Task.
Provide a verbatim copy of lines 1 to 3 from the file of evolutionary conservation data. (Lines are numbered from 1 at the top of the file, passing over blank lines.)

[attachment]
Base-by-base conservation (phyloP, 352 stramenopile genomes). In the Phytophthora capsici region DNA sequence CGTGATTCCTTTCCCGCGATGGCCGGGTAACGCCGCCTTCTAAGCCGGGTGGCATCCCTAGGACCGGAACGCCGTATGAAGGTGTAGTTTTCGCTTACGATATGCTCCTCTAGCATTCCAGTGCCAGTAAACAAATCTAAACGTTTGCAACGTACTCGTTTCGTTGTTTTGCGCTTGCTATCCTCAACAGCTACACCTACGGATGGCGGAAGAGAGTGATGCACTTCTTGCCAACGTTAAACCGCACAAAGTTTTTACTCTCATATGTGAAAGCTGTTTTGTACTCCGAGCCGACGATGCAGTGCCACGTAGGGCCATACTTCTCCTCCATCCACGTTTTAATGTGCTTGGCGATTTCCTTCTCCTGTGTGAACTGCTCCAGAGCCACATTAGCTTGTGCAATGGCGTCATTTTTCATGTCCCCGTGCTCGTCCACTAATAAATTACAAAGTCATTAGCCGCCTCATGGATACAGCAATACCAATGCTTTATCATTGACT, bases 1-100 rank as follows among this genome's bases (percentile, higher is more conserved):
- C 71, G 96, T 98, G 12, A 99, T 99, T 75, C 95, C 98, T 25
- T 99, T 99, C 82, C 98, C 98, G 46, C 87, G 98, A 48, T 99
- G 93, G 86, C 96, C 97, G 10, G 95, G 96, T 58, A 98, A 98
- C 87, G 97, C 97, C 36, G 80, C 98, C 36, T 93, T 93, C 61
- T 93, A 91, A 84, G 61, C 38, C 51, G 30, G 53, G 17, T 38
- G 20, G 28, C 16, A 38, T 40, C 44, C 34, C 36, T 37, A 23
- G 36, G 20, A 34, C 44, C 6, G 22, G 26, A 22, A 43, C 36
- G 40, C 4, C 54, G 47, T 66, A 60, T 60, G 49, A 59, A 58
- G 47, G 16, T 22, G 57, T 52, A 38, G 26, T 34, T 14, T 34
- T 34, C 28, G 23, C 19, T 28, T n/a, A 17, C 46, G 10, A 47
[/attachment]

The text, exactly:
Base-by-base conservation (phyloP, 352 stramenopile genomes). In the Phytophthora capsici region DNA sequence CGTGATTCCTTTCCCGCGATGGCCGGGTAACGCCGCCTTCTAAGCCGGGTGGCATCCCTAGGACCGGAACGCCGTATGAAGGTGTAGTTTTCGCTTACGATATGCTCCTCTAGCATTCCAGTGCCAGTAAACAAATCTAAACGTTTGCAACGTACTCGTTTCGTTGTTTTGCGCTTGCTATCCTCAACAGCTACACCTACGGATGGCGGAAGAGAGTGATGCACTTCTTGCCAACGTTAAACCGCACAAAGTTTTTACTCTCATATGTGAAAGCTGTTTTGTACTCCGAGCCGACGATGCAGTGCCACGTAGGGCCATACTTCTCCTCCATCCACGTTTTAATGTGCTTGGCGATTTCCTTCTCCTGTGTGAACTGCTCCAGAGCCACATTAGCTTGTGCAATGGCGTCATTTTTCATGTCCCCGTGCTCGTCCACTAATAAATTACAAAGTCATTAGCCGCCTCATGGATACAGCAATACCAATGCTTTATCATTGACT, bases 1-100 rank as follows among this genome's bases (percentile, higher is more conserved):
- C 71, G 96, T 98, G 12, A 99, T 99, T 75, C 95, C 98, T 25
- T 99, T 99, C 82, C 98, C 98, G 46, C 87, G 98, A 48, T 99